EL PASO, Texas (KTSM) — Judy Ackerman, a well-known community activist, veteran, conservationist and supporter of voters rights — died on Sunday, Nov. 6, her friends announced in a news release Monday night.
She was 69 years old after battling cancer since 2015.
Ackerman was first diagnosed with cancer in 2015.
She was serving in the U.S. Army in 1995 when she was first stationed at Fort Bliss. Initially she was not all that excited about living in the desert, but the minute she saw the Franklin Mountains, she fell in love with El Paso.
Since then, she immersed herself in outdoor excursions and learned all about the flora and fauna that make the Franklin Mountains State Park so special and unique.
She is well known for her work to protect El Paso’s natural spaces, including Knapp Canyon (a part of the Franklins), the Rio Bosque Wetlands Park in the Lower Valley, and especially the 7,081-acre Castner Range in Northeast El Paso, many of whose 7,081 acres — still owned by Fort Bliss — constitute 25 percent of the Franklin Mountains themselves.
Ackerman was well known as a leader in the Castner Range Coalition’s decades-long campaign to conserve the range as a national monument. She also spoke out against the Texas Department of Transportation’s plans to widen Interstate 10 in Downtown El Paso.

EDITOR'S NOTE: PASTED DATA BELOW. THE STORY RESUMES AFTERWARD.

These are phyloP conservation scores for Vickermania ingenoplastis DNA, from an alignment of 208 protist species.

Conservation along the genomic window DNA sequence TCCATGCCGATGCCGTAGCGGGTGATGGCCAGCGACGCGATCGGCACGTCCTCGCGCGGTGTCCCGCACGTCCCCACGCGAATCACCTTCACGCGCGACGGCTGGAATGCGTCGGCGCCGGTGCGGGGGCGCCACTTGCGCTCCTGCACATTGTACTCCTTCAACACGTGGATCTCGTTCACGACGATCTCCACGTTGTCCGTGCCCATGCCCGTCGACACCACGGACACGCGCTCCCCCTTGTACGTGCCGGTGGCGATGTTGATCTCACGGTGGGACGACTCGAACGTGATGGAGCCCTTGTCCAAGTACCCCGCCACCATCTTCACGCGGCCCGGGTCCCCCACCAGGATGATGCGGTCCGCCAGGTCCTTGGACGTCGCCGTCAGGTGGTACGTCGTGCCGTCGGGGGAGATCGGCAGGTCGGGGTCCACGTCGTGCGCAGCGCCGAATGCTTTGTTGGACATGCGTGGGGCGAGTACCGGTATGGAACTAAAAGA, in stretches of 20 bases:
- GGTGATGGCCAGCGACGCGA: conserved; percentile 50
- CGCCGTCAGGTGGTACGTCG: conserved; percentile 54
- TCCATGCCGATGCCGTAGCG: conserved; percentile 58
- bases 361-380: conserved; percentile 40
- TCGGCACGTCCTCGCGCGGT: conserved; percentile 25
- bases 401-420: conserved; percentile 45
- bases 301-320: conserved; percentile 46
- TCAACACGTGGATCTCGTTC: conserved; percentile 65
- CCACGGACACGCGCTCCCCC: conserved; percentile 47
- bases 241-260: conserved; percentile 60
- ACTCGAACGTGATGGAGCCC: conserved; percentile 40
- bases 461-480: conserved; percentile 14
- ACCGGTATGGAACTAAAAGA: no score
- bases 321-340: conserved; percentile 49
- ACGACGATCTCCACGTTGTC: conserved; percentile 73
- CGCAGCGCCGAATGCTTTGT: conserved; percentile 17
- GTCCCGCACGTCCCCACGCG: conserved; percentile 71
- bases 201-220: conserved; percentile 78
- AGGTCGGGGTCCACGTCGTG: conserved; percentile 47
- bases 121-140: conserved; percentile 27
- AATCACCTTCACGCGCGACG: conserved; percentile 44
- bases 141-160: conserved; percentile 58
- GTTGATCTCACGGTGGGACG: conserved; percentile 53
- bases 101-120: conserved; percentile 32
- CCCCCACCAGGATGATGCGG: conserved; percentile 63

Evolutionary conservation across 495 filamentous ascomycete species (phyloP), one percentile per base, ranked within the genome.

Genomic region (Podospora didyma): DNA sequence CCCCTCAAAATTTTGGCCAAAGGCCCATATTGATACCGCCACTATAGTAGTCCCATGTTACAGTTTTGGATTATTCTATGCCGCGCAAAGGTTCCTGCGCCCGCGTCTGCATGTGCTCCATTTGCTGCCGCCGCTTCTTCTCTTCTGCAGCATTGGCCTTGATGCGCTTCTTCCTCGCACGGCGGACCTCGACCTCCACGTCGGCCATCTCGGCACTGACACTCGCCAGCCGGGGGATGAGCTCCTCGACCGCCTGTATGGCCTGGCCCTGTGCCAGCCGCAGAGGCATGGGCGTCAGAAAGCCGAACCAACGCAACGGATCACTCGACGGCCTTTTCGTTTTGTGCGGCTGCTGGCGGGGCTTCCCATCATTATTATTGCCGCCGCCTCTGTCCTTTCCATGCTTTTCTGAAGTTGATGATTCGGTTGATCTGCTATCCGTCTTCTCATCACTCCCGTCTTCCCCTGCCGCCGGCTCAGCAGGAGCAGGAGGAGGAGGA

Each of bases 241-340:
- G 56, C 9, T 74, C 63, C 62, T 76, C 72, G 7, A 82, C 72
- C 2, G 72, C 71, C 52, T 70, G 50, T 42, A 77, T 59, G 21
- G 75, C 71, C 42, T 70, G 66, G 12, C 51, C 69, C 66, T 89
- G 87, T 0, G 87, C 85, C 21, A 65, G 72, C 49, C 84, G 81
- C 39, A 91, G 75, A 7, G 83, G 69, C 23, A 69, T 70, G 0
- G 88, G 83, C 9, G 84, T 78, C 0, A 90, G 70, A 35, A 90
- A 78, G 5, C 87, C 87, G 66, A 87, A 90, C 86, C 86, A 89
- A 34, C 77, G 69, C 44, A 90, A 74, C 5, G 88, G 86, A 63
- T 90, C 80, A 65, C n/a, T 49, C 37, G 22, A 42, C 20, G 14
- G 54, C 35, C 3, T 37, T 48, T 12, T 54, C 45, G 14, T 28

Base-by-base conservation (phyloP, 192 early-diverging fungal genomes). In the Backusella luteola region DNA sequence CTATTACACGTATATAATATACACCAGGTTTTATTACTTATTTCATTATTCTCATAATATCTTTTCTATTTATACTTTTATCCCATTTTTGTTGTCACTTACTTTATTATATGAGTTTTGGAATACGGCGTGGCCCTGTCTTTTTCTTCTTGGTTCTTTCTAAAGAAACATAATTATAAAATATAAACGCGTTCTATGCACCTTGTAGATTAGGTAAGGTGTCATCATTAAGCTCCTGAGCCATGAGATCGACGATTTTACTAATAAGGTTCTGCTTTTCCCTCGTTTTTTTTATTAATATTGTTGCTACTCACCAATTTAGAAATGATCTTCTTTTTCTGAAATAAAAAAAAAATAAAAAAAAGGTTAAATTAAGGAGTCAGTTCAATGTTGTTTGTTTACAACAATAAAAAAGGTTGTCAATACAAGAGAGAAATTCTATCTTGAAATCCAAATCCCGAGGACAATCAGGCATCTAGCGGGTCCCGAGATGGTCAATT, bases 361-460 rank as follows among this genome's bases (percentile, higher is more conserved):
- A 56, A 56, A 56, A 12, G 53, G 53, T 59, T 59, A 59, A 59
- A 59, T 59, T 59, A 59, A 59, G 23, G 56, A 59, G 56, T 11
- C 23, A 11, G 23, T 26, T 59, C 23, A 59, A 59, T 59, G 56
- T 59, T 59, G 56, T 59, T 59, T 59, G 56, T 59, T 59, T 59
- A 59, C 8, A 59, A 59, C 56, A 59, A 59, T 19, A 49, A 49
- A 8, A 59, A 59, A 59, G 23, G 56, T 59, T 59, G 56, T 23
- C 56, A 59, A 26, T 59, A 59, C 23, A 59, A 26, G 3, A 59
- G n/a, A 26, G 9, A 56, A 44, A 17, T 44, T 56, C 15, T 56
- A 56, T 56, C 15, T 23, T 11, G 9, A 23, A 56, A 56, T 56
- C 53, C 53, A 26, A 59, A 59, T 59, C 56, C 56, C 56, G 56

And about 10 years ago, Judy was arrested after handcuffing herself to a bulldozer while protesting the building of the border wall at the Rio Bosque Wetlands Park. She was also a staunch supporter of voting rights and fair elections and, as a deputized voter registrar, registered thousands of voters in El Paso County. In addition, she founded the Viejitas for Choice network to work for reproductive health rights.
Ackerman was a fixture at El Paso City Council meetings during the past 20 years and spoke eloquently during public comment whenever one of her favorite issues was to be discussed.